Type “#Backsplash” into the search bar of Instagram and you’ll be taken to a page with approximately 555,550 related posts. As you scroll through, it won’t take you long to realize that this is no longer just an expanse of material that is meant to prevent water and grease from damaging the wall behind it. In plenty of kitchens these days, the backsplash, be it zellige tile or a slab of Calcatta Viola marble, is the design moment that makes the room. That said, there is one thing that often stands in the way of a backsplash being good and it being great: a clunky white outlet. 

“Outlet locations are driven by two things: code and functionality,” says Joe Christensen, co-owner of Cardinal Crest, a design-build firm based in the Kansas City metro area. Kitchens involve a lot of power not only for major appliances, which require their own outlets and circuits, but for the stand mixer and coffee maker that’ll likely live on your countertop or the trove of phones you’ll charge at the island. The prevalence of water and other liquids in this space also means it has to meet special requirements, like having a GFCI (ground-fault circuit interrupter) to protect you from electrocution. “You have to satisfy those two needs. After that, design leads the charge,” Christensen adds.

Photography by Craig Keene; Design by Cardinal Crest, featuring a Trufig outlet.
Photography by Wynn Meyers

Not all kitchen outlets can be discreetly hidden behind a cabinet door or an under-cabinet power strip. For the ones that need to be installed where you’re planning a beautiful statement backsplash, consider splurging on a flush-mount version. “You can use any flush outlet and then have it faux finished to match the tile or slab,” suggests Houston-based interior designer Marie Flanigan, who has frequently used options from Trufig, a company known for offering outlets that can be custom painted to match your stone, tile, or wallpaper. She is also a fan of Bocci’s 22 System, which can be mudded into drywall or plaster or set flush with millwork, glass, stone, tile, concrete—you get the idea.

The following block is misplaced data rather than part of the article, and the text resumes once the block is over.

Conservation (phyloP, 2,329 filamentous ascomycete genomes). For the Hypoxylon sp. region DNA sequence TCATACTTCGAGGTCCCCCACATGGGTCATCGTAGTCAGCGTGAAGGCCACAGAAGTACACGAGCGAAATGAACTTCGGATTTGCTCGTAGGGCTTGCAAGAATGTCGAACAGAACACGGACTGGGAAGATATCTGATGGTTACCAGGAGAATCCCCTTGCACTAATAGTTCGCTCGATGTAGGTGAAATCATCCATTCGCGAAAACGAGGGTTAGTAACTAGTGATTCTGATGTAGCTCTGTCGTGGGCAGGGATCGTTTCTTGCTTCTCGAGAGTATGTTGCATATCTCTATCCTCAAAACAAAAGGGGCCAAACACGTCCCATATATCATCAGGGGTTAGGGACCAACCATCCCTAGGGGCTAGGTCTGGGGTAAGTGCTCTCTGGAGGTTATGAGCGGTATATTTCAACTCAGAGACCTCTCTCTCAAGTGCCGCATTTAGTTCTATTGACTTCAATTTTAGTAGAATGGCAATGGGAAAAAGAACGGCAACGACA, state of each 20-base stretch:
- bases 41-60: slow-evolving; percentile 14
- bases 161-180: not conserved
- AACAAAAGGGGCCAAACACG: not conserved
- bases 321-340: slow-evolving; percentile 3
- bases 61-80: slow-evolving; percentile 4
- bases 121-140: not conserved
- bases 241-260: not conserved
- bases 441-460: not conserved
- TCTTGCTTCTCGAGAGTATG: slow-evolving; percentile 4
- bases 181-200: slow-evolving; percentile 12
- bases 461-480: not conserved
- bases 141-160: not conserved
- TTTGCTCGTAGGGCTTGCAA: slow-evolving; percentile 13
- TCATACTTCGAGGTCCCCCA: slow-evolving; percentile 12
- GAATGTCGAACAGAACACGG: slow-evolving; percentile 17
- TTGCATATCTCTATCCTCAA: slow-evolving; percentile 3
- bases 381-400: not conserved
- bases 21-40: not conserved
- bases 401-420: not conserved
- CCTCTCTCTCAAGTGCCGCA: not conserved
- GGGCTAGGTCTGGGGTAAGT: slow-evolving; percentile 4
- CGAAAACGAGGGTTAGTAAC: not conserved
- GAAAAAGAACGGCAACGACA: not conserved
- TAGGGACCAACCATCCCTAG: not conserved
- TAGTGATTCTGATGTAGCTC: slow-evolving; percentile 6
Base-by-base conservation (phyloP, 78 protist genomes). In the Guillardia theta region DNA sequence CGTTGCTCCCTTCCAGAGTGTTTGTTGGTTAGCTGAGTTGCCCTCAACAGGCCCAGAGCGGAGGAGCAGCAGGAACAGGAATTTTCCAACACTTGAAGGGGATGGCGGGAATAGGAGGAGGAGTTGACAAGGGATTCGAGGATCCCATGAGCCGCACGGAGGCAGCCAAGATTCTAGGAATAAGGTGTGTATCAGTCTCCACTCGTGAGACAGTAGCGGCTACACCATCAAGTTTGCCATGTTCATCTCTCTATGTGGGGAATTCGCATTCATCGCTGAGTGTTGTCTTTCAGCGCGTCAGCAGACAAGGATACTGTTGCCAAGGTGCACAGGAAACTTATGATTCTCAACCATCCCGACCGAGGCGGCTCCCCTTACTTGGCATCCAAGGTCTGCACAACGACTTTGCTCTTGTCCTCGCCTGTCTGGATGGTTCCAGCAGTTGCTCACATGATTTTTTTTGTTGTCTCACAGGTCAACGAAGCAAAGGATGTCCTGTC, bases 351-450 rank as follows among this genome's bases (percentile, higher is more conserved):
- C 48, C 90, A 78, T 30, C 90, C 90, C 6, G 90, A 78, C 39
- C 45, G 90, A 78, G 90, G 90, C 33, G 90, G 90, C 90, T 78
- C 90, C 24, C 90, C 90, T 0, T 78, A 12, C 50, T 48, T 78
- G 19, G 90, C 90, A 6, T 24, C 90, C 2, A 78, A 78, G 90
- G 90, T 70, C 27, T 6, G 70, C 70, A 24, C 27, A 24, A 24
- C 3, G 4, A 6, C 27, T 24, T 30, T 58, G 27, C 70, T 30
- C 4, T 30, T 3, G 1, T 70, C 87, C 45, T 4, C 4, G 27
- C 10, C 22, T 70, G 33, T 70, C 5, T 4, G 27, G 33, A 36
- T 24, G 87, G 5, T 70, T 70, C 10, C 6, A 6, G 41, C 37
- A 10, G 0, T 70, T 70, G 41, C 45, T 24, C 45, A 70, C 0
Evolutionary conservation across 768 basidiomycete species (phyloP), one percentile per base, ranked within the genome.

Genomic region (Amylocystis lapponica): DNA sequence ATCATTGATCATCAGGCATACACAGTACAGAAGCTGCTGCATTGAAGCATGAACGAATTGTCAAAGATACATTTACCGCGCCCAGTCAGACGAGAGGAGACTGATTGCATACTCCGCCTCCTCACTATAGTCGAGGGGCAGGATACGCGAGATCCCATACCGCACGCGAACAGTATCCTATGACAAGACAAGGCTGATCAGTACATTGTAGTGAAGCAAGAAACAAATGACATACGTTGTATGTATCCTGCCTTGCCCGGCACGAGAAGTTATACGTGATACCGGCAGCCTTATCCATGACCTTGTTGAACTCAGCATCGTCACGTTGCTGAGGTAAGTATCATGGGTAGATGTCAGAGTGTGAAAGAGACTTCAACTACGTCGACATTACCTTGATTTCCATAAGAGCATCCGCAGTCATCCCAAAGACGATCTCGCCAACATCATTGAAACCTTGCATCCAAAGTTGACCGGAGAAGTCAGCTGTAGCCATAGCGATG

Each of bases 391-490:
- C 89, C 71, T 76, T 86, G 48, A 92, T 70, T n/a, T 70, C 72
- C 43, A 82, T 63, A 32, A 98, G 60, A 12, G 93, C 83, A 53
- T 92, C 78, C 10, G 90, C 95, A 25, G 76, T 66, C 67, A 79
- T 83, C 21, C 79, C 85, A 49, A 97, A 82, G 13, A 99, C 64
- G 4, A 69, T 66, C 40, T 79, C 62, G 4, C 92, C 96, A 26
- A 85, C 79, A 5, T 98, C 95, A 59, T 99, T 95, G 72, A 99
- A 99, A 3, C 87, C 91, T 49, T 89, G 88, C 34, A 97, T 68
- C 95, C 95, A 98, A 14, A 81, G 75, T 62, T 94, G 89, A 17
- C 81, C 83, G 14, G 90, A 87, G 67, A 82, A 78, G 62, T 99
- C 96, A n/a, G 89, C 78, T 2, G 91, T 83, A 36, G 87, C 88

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Photography by Marie Flanigan Interiors, featuring an example of a flush-mount Bocci outlet.

Christensen used a solution from Trufig on a recent project for which the brand created a plate to match his Luce di Luna quartzite backsplash. And while camouflaging the outlet wasn’t as expensive as the fancy slab of stone itself, it is an investment. Flanigan estimates it typically costs $300 to $500 per outlet. “So choose your location wisely!” she warns. “I would consider hiding any outlets that truly take away from the overall design.” 

Speaking of location, location, location, we asked Hers Electric founder and Matriarchy Build pro Ayrica Walker to give us the lowdown on where to use these outlets, and also what to know before you have them installed. First off, one of the reasons it’s more expensive to have an integrated outlet installed is all the extra drywalling it takes to put in the backerboard that goes around the outlet box. Second, steer clear of using a flush mount that close to the sink.

“Just because that’s where I usually start the circuit for a kitchen, and that one needs to be GFCI,” says Walker, adding that you only need one GFCI outlet at the start of the circuit (the other receptacles from there on out don’t have to be). Bocci, for example, does not offer a GFCI outlet, but you can get it up to code by using its TR outlet in conjunction with an independently sourced GFCI remotely installed in the panel.

Going through the extra trouble to speak with your electrician and come up with a solution that works for your space will be worth it in the end, the pros swear. Hidden refrigerator who? This is the ultimate power move.


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